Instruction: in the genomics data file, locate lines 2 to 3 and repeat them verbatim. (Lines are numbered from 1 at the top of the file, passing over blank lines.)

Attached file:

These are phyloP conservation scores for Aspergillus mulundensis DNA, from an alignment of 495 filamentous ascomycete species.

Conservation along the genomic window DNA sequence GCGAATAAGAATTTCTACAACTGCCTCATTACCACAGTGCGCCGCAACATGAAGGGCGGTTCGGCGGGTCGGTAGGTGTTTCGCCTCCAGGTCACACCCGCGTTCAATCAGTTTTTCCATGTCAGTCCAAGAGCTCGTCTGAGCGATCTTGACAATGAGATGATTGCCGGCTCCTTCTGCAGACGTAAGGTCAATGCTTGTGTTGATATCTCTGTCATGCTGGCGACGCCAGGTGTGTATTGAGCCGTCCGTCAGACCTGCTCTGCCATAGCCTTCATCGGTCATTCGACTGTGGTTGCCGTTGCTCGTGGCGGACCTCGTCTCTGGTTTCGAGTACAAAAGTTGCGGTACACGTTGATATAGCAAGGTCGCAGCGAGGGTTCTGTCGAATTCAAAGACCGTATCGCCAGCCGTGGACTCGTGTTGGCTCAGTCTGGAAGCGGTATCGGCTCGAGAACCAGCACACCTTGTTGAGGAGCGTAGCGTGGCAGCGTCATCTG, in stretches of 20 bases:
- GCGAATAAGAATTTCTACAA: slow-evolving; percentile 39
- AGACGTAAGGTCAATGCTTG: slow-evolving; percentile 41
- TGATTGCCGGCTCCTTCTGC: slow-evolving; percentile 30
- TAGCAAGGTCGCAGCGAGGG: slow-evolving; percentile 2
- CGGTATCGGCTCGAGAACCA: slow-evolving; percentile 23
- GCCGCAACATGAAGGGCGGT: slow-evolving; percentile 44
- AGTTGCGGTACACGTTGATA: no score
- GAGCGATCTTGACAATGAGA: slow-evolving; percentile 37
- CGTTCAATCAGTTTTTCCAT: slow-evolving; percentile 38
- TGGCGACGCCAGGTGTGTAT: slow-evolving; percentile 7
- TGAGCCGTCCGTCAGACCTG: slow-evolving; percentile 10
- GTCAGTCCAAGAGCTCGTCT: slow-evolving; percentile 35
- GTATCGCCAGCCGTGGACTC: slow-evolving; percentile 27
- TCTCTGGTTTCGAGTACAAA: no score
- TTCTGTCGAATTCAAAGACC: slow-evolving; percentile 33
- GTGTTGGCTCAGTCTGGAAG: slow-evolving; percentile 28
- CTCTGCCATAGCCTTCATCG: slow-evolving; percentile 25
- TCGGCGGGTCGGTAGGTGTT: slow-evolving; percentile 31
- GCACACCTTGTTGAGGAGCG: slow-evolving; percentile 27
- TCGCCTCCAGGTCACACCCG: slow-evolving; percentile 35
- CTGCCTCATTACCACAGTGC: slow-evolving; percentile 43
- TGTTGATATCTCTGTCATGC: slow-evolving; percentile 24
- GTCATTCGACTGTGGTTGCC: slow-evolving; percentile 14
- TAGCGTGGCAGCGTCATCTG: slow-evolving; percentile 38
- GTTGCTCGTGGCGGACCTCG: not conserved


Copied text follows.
Conservation along the genomic window DNA sequence GCGAATAAGAATTTCTACAACTGCCTCATTACCACAGTGCGCCGCAACATGAAGGGCGGTTCGGCGGGTCGGTAGGTGTTTCGCCTCCAGGTCACACCCGCGTTCAATCAGTTTTTCCATGTCAGTCCAAGAGCTCGTCTGAGCGATCTTGACAATGAGATGATTGCCGGCTCCTTCTGCAGACGTAAGGTCAATGCTTGTGTTGATATCTCTGTCATGCTGGCGACGCCAGGTGTGTATTGAGCCGTCCGTCAGACCTGCTCTGCCATAGCCTTCATCGGTCATTCGACTGTGGTTGCCGTTGCTCGTGGCGGACCTCGTCTCTGGTTTCGAGTACAAAAGTTGCGGTACACGTTGATATAGCAAGGTCGCAGCGAGGGTTCTGTCGAATTCAAAGACCGTATCGCCAGCCGTGGACTCGTGTTGGCTCAGTCTGGAAGCGGTATCGGCTCGAGAACCAGCACACCTTGTTGAGGAGCGTAGCGTGGCAGCGTCATCTG, in stretches of 20 bases:
- GCGAATAAGAATTTCTACAA: slow-evolving; percentile 39